March 24, 2008
Random Comics News Story Round-Up
* Jeet Heer writes about The Ten-Cent Plague for the Globe and Mail.
* this post
from Leigh Walton talks about webcartoonists offering t-shirts, and notes the lack of such offers from smaller comics publishers. Leigh is probably too young to remember 15 years ago when Fantagraphics was a t-shirt farm, their products even traveling back in time and into the fictional Earth Zemeckis to clothe Forrest Gump. It's my memory that it wasn't a profitable sideline for them. Maybe the economics of t-shirt making are different now when you don't have to make a bunch in advance of demand, or maybe webcartoonists have a different audience, I don't know. Chris Butcher mentions one way that a company might make t-shirts work: limited edition offerings.
* it's never too late to become a cartoonist
* here's an interview, copiously illustrated, with Stan Lee about his new fumetti book
, where he talks about his long-standing association with that form of comics. As I recall, Lee also tried to do this kind of thing as a syndicated feature at one point, but it was too difficult to get releases on celebrity photos. I'm going by memory on that one, though. Plus, Lee reveals while there's an exclamation point in POW! Entertainment.
* speaking of Lee, he'll be receiving an award at NYCC.
It's good to see Lee travel East, there were some comments he made via a phone call to a panel months ago that indicated he might not be doing that a whole lot these days.
* the writer Paul Di Filippo writes about DC's Zuda initiative for SciFi.com
* both Alan David Doane
and Valerie D'Orazio
talk about bad comic shops, or elements thereof. I'm always a little confused by the whole idea of venting over bad comic book shops, perhaps because I frequently find bad comic shops useful but mostly, I think, because I don't take to heart their lousiness beyond it being a bad retail experience. Bad retail experiences are fairly common and not the end of the world, or at least they haven't been for me. A guy at Wendy's taking my order once threatened to beat me up for mumbling when I was 17 years old, my local music store sells 60 to 70 percent heavy metal because that's what the owner likes, my gourmet grocery doesn't carry harissa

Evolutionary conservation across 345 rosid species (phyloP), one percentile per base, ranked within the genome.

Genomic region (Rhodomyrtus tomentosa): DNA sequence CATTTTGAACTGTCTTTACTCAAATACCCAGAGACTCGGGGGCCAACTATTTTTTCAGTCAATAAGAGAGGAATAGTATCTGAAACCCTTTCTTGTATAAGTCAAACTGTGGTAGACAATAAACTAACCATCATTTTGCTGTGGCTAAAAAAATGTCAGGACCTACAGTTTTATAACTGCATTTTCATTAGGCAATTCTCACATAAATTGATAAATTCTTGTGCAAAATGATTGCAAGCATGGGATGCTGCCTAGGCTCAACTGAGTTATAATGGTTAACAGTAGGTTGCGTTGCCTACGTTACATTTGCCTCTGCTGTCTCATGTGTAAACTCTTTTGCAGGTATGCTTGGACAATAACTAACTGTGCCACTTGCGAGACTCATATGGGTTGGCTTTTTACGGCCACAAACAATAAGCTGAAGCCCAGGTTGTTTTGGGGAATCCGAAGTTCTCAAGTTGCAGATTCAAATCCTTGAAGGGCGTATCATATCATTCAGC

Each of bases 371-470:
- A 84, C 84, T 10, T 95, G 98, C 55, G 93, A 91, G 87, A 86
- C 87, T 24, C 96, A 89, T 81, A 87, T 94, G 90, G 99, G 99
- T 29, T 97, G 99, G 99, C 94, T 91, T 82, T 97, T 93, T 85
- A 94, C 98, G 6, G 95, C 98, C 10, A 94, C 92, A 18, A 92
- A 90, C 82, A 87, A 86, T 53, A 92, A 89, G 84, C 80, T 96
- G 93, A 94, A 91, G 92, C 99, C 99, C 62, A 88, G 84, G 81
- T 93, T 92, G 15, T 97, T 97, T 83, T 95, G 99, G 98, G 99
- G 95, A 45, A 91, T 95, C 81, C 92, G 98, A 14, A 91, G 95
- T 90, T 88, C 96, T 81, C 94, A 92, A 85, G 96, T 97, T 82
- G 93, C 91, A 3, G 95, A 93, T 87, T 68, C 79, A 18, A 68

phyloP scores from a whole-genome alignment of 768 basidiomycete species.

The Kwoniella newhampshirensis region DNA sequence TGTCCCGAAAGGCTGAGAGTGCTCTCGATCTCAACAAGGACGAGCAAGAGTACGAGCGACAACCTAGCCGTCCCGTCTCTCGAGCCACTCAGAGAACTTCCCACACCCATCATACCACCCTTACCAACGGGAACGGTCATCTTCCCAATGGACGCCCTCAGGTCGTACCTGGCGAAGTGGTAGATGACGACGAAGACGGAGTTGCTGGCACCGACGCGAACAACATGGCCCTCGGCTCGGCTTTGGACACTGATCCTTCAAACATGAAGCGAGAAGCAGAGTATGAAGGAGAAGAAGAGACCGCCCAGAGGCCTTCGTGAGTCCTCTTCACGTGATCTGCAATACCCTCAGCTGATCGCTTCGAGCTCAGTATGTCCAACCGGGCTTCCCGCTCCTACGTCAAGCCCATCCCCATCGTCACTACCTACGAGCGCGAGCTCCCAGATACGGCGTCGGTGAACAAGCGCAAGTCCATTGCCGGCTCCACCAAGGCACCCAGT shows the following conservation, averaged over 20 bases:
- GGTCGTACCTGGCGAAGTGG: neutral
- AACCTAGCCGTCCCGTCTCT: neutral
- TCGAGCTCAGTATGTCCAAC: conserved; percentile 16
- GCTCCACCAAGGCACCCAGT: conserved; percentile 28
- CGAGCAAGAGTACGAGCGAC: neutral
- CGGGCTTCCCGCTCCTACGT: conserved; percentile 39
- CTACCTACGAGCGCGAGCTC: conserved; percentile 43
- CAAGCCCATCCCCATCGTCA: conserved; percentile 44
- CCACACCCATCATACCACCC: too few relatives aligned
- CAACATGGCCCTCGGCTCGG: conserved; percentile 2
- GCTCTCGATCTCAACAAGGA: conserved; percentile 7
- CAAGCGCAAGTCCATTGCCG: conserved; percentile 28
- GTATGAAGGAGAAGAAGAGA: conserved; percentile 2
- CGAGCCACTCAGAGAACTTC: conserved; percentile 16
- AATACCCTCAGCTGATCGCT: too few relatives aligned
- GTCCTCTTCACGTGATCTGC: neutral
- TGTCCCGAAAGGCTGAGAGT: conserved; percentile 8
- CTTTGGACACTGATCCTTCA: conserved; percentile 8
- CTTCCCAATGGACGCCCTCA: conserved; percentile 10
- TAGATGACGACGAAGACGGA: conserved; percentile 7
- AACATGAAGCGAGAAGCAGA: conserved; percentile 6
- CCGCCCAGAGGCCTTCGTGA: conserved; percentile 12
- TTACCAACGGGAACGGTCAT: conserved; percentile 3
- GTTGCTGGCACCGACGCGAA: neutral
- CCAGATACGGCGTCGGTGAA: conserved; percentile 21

(despite its 38 varieties of Pocky
) and overcharges for its spices. The guy behind the counter never even heard of harissa! What's he doing behind the counter of a gourmet grocer -- okay, you get the idea.
All that being said, when I dipped into the seething anger in the comments thread
of this post over what are at least to me bizarre and ridiculous "issues" like the Susan Storm Skrull, a light went off in my head. The desire to create a community in something as inappropriate in a comic book store (or to judge such a place on the expectations of community) and the desire to create one on-line where the shared values and relevant items of discourse depend on superhero comic book ephemera -- these desires have to be related, and neither one is likely to be healthy for anyone involved, be they outraged, hurt, disappointed or legitimized by the outcome. Okay, I don't get an honorary PhD from Bowling Green's pop-culture department for that one, but I personally never thought of it that way before. It has to be possible to read, buy and talk about comics without investing every human transaction of that type with the drama and import of one's core self-worth. If nothing else, it bleeds attention away from things like systemic reform and advocacy according to higher, more ethical standards by cuffing almost every issue about the head and shoulders until it turns into one more referendum on "what happened to me."
* Jog compares
work from Jack Chick to that of his frequent collaborator Fred Carter. Many comics artists of my acquaintance are fans of Fred Carter.
posted 2:30 pm PST
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